Subject(s)
COVID-19 Serological Testing/methods , COVID-19 Vaccines/immunology , COVID-19/immunology , High-Throughput Screening Assays/methods , Immunoassay/methods , SARS-CoV-2/immunology , Specimen Handling/methods , Antibodies, Viral/blood , Female , Humans , Immunoglobulin G/blood , Male , Spike Glycoprotein, Coronavirus , Vaccination
7.
Front Public Health ; 9: 743300, 2021.
Article in English | MEDLINE | ID: covidwho-1581123

ABSTRACT

In January 2021, the Chilean city of Concepción experienced a second wave of coronavirus 2019 (COVID-19) while in early April 2021, the entire country faced the same situation. This outbreak generated the need to modify and validate a method for detecting severe acute respiratory syndrome coronavirus 2 (SARS-CoV-2) in saliva, thereby expanding the capacity and versatility of testing for COVID-19. This study was conducted in February 2021 in the Chilean city of Concepción during which time, the town was under total quarantine. The study participants were mostly symptomatic (87.4%), not hospitalized, and attended care centers because of their health status rather than being asked by the researchers. People coming to the health center in Concepción to be tested for COVID-19 (via reverse transcriptase polymerase chain reaction [RT-PCR]) from a specimen of nasopharyngeal swab (NPS) were then invited to participate in this study. A total of 131 participants agreed to sign an informed consent and to provide saliva and NPS specimens to validate a method in terms of sensitivity, specificity, and statistical analysis of the cycle threshold (Ct) values from the RT-PCR. Calculations pertaining to the 127 participants who were ultimately included in the analysis showed sensitivity and specificity at 94.34% (95% CI: 84.34-98.82%) and 98.65% (95% CI: 92.70-99.97%), respectively. The saliva specimen showed a performance comparable to NPS as demonstrated by the diagnostic parameters. This RT-PCR method from the saliva specimen is a highly sensitive and specific alternative compared to the reference methodology, which uses the NPS specimen. This modified and validated method is intended for use in the in vitro diagnosis of SARS-CoV-2, which provides health authorities in Chile and local laboratories with a real testing alternative to RT-PCR from NPS.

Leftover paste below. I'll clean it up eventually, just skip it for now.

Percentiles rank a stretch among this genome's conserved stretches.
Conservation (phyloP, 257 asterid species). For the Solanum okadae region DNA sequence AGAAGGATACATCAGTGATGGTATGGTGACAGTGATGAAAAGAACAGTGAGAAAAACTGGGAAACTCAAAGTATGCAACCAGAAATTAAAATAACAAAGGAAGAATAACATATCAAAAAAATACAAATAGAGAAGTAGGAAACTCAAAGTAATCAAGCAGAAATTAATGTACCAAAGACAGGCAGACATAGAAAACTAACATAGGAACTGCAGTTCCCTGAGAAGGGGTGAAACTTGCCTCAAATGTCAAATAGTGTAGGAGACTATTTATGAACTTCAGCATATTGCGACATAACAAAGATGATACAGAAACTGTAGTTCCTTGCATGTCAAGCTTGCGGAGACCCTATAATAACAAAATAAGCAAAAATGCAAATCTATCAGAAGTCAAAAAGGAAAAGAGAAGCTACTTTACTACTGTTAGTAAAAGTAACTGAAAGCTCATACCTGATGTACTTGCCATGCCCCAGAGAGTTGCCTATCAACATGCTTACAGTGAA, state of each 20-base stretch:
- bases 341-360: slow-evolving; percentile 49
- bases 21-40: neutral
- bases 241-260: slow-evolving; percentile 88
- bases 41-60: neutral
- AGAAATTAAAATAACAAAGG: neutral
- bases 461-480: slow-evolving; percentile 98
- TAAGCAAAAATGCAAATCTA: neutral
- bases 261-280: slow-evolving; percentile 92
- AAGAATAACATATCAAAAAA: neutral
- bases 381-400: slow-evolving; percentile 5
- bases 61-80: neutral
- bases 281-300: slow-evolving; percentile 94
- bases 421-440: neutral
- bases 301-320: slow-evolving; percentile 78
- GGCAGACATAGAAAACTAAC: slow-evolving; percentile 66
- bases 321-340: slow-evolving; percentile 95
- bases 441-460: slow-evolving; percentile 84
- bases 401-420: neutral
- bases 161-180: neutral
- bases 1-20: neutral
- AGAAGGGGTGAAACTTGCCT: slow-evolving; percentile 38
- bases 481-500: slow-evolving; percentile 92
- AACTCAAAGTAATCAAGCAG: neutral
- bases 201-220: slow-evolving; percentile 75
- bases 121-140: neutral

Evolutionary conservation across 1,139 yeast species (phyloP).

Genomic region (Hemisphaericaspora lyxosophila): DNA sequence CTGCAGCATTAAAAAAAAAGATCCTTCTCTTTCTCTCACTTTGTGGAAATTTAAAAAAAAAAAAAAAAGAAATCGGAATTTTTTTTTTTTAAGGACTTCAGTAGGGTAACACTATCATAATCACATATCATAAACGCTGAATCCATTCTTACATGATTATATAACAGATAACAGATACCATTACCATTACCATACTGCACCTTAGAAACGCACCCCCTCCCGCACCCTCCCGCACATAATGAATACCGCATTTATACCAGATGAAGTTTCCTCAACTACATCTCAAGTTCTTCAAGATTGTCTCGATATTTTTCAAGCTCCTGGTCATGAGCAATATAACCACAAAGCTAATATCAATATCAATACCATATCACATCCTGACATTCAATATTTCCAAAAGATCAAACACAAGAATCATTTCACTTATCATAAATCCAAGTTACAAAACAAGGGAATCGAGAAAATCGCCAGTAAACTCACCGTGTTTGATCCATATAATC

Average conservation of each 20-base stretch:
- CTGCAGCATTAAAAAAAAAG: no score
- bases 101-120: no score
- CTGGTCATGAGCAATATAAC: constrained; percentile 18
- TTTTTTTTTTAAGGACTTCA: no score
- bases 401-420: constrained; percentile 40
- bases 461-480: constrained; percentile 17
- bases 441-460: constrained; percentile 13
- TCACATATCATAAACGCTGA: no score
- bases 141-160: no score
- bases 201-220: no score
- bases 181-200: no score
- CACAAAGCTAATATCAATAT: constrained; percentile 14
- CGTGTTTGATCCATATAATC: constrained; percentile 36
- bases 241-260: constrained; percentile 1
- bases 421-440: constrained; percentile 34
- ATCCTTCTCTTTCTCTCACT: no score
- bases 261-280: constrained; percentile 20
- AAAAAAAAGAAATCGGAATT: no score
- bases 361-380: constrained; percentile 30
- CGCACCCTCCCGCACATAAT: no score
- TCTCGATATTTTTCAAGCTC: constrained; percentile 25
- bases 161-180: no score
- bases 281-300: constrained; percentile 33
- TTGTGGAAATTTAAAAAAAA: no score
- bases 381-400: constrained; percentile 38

Subject(s)
COVID-19 , SARS-CoV-2 , Saliva/virology , COVID-19/diagnosis , COVID-19 Testing , Chile , Humans , Reverse Transcriptase Polymerase Chain Reaction , SARS-CoV-2/isolation & purification , Specimen Handling
8.
Biosens Bioelectron ; 200: 113909, 2022 Mar 15.
Article in English | MEDLINE | ID: covidwho-1588211

ABSTRACT